SAN JUAN/NEW YORK (Reuters) - Puerto Rico’s Government Development Bank, the main funding source for the U.S. commonwealth’s public agencies, said it reached a tentative restructuring deal with some major creditors hours after declaring it would skip a $422 million debt payment.
The agreed framework is “a vital first step” that needs both restructuring legislation from the U.S. federal government and participation from all of the GDB’s creditors in order to work, the bank said in the statement issued late on Sunday.
Puerto Rico overall faces $70 billion in debt, a staggering 45-percent poverty rate and a shrinking population as it enters the most dire stretch of its fiscal crisis. It owes another $1.9 billion on July 1 that Governor Alejandro Garcia Padilla says it cannot pay.
Both the government and the creditors, who call themselves the Ad Hoc Group and hold roughly $935 million of the GDB’s nearly $4 billion in bonds, said they would continue negotiations for another 30 days.
These creditors said in a statement on Monday they would not pursue legal action during that time, although that does not preclude smaller investors from filing lawsuits.
As a U.S. territory, Puerto Rico cannot file for bankruptcy protection. It has been pleading for Washington to offer it a lifeline.
The GDB default is the most significant yet in Puerto Rico, because the bank acts as the main depositary and liquidity source for public agencies like the island’s highway and infrastructure authorities.
The indicative terms of the deal reached with the Ad Hoc group is a two-step debt exchange where they would likely recoup about 47 percent of what they are owed.
Puerto Rico has reached forbearance or restructuring deals with firms holding about $153 million of the debt due on Monday, and has said it will pay another $22 million in interest. That leaves some $247 million that will be defaulted upon, mostly held by smaller investors without the organization or deep pockets of the ad hoc group.
One major investor, who requested anonymity while talks are under way, said there is discussion over reducing the need for 100 percent of creditors to agree to the terms.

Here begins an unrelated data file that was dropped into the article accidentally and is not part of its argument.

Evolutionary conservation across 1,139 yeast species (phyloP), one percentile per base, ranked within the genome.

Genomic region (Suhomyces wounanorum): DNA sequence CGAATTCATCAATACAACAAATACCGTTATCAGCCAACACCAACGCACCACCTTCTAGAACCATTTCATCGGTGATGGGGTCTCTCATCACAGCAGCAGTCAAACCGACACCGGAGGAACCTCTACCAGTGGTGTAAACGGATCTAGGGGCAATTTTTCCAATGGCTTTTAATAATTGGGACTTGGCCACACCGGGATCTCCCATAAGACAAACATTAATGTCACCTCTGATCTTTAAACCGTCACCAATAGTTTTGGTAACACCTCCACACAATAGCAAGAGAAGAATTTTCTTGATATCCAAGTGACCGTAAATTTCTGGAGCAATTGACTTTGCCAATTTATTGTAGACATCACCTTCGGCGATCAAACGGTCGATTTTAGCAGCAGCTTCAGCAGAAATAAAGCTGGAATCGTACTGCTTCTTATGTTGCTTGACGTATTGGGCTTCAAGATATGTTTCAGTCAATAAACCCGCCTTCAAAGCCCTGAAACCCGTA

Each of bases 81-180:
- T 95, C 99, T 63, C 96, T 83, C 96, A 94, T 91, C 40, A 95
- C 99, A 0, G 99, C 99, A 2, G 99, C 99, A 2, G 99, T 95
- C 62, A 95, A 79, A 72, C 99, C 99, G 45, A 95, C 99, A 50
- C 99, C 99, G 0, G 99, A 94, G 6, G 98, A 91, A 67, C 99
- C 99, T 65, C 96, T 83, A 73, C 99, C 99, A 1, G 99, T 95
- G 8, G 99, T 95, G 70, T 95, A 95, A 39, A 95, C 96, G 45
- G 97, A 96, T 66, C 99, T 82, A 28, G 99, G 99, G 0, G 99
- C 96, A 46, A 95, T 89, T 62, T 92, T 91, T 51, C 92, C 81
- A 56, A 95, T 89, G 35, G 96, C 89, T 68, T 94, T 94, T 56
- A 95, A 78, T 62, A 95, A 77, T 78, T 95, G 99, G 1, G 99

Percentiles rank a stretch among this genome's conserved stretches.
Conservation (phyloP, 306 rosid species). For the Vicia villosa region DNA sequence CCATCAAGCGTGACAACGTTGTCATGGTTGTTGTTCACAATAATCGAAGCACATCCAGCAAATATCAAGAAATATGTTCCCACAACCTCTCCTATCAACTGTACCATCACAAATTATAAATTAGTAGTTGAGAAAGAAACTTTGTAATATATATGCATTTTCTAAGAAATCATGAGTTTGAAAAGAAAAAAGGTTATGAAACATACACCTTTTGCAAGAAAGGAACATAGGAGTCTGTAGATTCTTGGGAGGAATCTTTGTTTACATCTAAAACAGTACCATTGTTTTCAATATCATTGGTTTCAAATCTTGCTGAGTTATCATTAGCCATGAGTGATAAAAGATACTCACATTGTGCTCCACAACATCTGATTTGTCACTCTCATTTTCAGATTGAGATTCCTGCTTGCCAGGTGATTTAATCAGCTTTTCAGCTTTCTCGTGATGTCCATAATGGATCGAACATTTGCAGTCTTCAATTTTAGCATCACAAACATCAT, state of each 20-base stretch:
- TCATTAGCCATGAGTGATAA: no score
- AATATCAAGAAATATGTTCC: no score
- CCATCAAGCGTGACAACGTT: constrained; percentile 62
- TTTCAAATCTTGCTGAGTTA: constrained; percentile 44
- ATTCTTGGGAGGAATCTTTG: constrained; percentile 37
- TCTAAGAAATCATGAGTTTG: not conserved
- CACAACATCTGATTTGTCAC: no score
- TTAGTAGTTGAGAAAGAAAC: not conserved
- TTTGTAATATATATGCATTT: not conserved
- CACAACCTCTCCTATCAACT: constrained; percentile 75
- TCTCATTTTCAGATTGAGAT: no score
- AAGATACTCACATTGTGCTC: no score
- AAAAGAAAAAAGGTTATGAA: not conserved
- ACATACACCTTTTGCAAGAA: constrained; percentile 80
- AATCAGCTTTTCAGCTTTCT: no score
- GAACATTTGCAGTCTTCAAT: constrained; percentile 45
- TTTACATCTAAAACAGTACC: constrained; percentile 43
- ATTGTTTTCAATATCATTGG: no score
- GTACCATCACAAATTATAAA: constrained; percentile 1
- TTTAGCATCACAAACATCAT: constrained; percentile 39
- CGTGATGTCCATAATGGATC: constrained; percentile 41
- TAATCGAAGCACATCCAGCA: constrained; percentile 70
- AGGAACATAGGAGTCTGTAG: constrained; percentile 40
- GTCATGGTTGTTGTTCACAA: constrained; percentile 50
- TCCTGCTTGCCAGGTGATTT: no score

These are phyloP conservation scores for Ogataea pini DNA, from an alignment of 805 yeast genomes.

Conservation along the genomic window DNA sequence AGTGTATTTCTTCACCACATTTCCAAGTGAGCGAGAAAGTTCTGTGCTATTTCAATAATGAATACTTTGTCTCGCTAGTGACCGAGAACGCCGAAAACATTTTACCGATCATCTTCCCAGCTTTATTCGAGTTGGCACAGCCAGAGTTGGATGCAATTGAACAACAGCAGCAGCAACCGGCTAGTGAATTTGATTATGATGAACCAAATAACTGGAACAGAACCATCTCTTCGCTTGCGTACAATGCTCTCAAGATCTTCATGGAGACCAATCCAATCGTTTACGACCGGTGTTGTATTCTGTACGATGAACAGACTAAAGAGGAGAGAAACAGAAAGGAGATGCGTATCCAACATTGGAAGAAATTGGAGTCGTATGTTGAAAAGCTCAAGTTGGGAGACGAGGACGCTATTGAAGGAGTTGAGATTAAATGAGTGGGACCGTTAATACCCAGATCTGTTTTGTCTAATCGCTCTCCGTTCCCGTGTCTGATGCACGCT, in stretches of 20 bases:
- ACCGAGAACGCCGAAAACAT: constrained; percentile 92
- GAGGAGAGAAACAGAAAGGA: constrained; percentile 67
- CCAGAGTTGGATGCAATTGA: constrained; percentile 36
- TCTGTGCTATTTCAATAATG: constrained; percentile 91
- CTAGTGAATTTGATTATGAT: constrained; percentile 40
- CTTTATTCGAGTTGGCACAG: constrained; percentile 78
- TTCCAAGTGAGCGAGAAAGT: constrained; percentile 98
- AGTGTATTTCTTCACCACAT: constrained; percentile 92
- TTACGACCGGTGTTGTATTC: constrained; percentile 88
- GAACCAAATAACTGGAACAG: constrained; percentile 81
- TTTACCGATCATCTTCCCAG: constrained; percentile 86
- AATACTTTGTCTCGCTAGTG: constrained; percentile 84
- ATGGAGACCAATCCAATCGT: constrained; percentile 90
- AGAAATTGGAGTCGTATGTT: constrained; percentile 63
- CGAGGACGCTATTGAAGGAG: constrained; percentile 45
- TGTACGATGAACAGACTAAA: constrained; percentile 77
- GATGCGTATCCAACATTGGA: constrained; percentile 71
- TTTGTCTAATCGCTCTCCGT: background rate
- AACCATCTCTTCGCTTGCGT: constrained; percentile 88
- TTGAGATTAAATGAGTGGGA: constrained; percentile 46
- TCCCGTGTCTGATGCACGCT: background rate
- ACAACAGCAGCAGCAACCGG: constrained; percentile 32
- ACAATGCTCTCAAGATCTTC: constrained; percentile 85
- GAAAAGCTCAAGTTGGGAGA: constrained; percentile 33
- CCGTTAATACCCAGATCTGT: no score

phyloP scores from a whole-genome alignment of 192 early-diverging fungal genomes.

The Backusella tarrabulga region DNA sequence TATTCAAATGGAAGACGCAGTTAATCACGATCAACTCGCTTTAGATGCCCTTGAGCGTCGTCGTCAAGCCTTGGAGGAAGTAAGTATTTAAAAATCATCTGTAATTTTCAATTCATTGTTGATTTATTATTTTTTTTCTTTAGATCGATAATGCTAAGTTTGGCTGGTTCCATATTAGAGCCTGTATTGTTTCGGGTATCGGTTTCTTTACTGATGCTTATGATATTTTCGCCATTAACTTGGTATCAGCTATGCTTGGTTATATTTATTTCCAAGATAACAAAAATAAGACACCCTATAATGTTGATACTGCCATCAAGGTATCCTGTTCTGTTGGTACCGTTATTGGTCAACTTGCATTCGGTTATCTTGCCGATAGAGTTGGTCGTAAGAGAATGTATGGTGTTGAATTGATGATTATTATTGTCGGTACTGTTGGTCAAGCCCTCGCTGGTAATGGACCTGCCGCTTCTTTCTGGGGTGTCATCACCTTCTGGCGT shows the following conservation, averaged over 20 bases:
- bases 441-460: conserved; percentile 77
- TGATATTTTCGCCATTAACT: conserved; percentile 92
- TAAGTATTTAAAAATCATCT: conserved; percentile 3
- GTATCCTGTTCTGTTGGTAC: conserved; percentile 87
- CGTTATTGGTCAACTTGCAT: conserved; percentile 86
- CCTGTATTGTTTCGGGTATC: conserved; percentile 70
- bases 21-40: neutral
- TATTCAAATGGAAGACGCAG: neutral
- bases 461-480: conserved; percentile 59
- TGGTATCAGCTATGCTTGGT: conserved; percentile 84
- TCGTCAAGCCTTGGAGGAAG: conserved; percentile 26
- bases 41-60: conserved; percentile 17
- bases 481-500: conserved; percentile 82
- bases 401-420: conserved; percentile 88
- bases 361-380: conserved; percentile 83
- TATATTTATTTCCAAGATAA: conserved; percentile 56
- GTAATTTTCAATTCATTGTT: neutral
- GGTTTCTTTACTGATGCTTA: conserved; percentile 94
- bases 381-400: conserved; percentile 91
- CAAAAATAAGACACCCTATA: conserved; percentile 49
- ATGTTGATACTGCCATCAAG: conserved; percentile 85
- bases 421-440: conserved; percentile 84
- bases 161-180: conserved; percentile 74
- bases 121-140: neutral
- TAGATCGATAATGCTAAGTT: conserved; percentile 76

“If we can get that down to 95 percent participation or so, we think we can get there, without any federal legislation,” the investor said.
Sources involved in the talks told Reuters the Ad Hoc Group holds about $120 million of the debt due Monday.
A second investor whose firm manages more than $10 billion but is not involved in the talks, said they were holding their bonds to see how any deal would work and hoped rules overseeing bond agreements are not changed after the fact.
“I’m unlikely to buy again if they are not transparent and change the rules governing their debt after the fact,” said the second investor, who requested anonymity because of the ongoing talks.
Multiple market sources said the GDB’s 2011 Series B senior notes that are going unpaid are being quoted in the market at around 20 cents on the dollar.
In a televised speech on Sunday evening, Puerto Rico Governor Alejandro Garcia Padilla imposed a moratorium on the debt payment, a “painful” decision he blamed on the absence of U.S. Congressional action to solve Puerto Rico’s debt crisis.
Puerto Rico owes another $1.9 billion on July 1 that Garcia Padilla has said it cannot pay.
Congress is debating a bill that would put the island’s finances under federal oversight and allow it to restructure debt in a bankruptcy-like process, but the bill has faced criticism from conservative and liberal wings of both parties.
Pedro Pierluisi, the island’s representative in Congress, spread the blame.
“Puerto Rico is in this situation for two reasons: profound inequality at the federal level and profound mismanagement at the local level,” he said in a statement on Monday.
White House spokesman Josh Earnest said Monday he hoped developments would push Congress to act and give the island needed restructuring authority.
The Ad Hoc Group includes hedge funds Avenue Capital Management, Brigade Capital Management, Claren Road Asset Management, Fir Tree Partners, Fore Research & Management and Solus Alternative Asset Management.
Additional reporting by Roberta Rampton in Washington; Editing by Nick Zieminski